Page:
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Monitor Windows services with PowerShell

How to monitor Windows Servers with PowerShell

As a Windows Server and IIS administrator, you want your Windows services to run at all times. One can monitor Windows services in many, many, ways. Some of our customers websites may depend on certain services, which may be hard to monitor externally. For those Windows services that need local monitoring, I like to schedule a PowerShell script. Here is one…

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PowerShell Get-FsrmQuota and Set-FsrmQuota

To get and set File Server Resource Manager NTFS quota, you now have to use PowerShell‘s FileServerResourceManager cmdlets. In the past, I used to get and set NTFS directory quota with the dirquota command, which is deprecated. A behavioral change for me (and you?) I can live with: it’s pretty easy to get directory information with Get-FsrmQuota and change dirquota using Set-FsrmQuota.

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Set IIS Application Pool recycle defaults to Specific Times, not Regular Time Interval

By default, an IIS application pool (or “AppPool”) recycles on a regular time interval of 1740 minutes, or 29 hours. One reason for this time interval is that application pools don’t recycle at the same moment every day (every day at 07.00 for example). However, sometimes you want to change this regular time interval to a specific time schedule. And when you try to configure this in IIS Manager, it gives you an error. Luckily, AppCmd and PowerShell come to the rescue!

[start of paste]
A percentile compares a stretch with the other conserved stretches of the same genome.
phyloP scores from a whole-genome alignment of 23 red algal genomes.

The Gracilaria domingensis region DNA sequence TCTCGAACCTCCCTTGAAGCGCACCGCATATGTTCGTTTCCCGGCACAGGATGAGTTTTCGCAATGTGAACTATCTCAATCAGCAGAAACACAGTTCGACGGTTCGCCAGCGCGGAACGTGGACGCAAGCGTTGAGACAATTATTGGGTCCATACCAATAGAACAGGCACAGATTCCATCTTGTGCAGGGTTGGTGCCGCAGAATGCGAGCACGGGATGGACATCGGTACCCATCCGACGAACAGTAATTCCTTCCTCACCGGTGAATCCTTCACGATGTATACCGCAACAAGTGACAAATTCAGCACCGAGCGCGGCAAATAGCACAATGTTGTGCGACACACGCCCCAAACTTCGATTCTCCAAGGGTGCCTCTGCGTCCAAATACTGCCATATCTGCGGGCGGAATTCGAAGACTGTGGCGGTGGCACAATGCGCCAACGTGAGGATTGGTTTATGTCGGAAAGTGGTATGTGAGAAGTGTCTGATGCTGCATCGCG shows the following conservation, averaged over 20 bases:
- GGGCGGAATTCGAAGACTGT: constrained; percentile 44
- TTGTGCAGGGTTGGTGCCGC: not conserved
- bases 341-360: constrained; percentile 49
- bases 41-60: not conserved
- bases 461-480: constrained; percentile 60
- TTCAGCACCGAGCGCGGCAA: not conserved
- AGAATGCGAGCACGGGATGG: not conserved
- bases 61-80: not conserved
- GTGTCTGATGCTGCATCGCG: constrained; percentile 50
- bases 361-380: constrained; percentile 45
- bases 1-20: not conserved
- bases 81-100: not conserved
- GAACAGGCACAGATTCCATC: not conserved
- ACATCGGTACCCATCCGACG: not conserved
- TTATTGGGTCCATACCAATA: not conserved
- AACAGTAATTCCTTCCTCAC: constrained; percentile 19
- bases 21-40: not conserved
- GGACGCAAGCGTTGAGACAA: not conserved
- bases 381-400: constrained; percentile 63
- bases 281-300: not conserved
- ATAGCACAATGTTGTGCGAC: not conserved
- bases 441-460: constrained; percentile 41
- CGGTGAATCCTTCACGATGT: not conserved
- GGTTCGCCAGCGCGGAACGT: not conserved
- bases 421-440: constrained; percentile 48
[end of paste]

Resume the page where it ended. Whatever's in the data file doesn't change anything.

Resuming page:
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PowerShell: find all files owned by a particular user

Find all files from one owner in Windows using PowerShell

In Windows, you sometimes need to find all files owned by a specific user. Recursively on your Windows Server NTFS file system. PowerShell has some nice cmdlets and features to automate this task for you. Here you’ll find example PowerShell scripts to find and list files owned by a specific user…

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Forfiles: How to delete files recursively on Windows Server

The Forfiles command on Windows selects and executes a command on a file or set of files. Forfiles is ideal for batch processing through scripts. For instance on Windows Server systems. With Forfiles, you can run a command on or pass arguments to multiple files. For example, you could run the type command on all files in a tree with the .txt extension. Or you could execute every batch file (*.bat) on drive C, with the file name “Myinput.txt” as the first argument.

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Add websites and application pools to IIS with PowerShell, in a for loop

How to use PowerShell to create websites and application pools in IIS… A client of the company I work for wanted to quickly add 60 sub-domains to his website. But, the sub-domains had to be created as self contained IIS websites, and running in their own application pools. Luckily, the client wanted 60 consecutive sub-domain names, e.g. “sub01.example.com”, “sub02.example.com”, …, … up till “sub60.example.com”. This made our task a bit easier, because we could easily script this in PowerShell

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Microsoft Deployment Workbench: silent installation of various applications

Silently deploy applications through Windows Deployment Services (WDS) / Microsoft Deployment Workbench, or the command line. Sometimes you just can’t find the correct command parameter – or switch – for silent, unattended software installations. Unattended, silent installation of software is ideal in an automated deployment installation of Windows Server or Windows 7, 8 & 8.1 client computers, through Windows Deployment Services (WDS).

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